A paper outlining four key characteristics of a robust social investment market.
It is increasingly recognised that lack of access to capital is acting as a barrier to charities achieving their social mission.
There is limited quantitative research on the capital need of charities, but ample case studies of charities struggling to manage working capital, deal with the unexpected and invest in innovation, growth and development.
This paper paints in broad brushstrokes a picture of the current situation and outlines the characteristics of a ‘robust’ social investment market. By robust market, we mean a world in which informed charities have access to appropriate capital, from a resilient capital supply, distributed using a variety of financial mechanisms.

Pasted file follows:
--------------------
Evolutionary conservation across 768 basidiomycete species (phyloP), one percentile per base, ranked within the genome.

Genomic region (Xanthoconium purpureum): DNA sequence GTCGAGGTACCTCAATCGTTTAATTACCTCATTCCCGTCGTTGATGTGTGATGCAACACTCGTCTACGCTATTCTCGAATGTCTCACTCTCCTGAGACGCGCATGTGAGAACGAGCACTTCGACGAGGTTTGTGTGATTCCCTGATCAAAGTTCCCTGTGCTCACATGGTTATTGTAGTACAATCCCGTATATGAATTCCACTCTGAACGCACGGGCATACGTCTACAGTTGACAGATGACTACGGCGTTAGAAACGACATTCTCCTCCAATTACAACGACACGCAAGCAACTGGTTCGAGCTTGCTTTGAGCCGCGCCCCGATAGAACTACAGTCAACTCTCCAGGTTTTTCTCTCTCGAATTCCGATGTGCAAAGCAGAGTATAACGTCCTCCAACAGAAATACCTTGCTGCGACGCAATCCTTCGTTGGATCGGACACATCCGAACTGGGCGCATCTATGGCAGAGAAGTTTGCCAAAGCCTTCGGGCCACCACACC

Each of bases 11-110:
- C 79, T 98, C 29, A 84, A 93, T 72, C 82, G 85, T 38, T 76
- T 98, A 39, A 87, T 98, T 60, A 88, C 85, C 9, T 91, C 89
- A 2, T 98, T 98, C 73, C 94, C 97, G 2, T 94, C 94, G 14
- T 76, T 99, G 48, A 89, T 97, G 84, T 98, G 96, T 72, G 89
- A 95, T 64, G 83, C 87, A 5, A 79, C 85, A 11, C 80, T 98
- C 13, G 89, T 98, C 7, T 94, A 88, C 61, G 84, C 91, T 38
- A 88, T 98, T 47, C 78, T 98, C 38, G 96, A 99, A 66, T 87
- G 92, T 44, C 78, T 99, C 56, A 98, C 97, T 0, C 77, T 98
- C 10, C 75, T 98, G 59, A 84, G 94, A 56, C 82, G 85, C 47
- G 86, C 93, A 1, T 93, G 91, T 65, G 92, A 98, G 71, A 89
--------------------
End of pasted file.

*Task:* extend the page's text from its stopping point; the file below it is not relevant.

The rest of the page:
We believe there are four critical pillars to a robust social investment market:
1) confident and informed demand from the voluntary and community sector (VCS)
2) efficient matching of supply and demand
3) variety of investment mechanisms
4) resilient supply of finance
Each of these are explored in turn in this paper, in each case, laying out the following elements:
- where we are now
- characteristics that would be evident in a robust market
- key barriers to progress towards that robust market
- some emerging ideas and solutions